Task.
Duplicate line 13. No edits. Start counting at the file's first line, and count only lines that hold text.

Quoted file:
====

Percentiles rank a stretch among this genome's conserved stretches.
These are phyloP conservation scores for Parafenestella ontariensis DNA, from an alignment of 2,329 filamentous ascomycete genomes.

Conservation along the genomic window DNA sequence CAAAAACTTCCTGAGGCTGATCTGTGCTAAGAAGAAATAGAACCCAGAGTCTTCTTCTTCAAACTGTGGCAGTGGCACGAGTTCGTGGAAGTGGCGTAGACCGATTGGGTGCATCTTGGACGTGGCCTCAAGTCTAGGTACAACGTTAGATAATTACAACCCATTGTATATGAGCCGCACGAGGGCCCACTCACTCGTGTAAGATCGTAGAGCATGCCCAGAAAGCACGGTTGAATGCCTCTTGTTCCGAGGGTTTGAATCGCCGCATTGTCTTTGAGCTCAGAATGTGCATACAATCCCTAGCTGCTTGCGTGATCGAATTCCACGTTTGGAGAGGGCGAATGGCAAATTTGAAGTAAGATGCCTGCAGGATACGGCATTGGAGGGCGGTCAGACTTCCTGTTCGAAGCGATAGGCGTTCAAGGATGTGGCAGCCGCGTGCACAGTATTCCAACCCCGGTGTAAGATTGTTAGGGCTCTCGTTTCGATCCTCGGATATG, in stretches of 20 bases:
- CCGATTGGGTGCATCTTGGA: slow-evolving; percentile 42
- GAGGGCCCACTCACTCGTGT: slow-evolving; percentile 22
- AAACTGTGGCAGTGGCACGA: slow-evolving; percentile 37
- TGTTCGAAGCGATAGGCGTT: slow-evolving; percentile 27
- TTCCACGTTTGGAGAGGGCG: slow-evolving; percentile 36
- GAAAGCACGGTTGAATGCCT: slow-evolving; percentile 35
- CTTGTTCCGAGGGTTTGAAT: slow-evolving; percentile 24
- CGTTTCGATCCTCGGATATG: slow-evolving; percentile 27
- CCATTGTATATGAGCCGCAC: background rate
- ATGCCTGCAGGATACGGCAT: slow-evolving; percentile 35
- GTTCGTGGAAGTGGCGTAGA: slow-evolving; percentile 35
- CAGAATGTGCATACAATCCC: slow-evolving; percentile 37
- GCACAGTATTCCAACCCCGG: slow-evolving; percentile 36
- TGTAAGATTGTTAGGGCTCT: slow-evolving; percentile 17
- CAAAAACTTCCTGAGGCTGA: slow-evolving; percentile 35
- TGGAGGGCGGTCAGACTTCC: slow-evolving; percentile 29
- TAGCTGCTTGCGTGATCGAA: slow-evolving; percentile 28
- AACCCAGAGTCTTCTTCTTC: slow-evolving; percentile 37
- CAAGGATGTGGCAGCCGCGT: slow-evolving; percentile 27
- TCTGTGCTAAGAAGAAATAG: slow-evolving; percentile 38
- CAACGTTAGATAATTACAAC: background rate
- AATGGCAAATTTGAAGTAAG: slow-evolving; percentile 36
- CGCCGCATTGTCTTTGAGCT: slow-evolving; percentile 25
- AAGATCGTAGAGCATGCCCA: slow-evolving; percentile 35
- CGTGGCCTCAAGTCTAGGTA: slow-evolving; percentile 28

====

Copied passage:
- ATGCCTGCAGGATACGGCAT: slow-evolving; percentile 35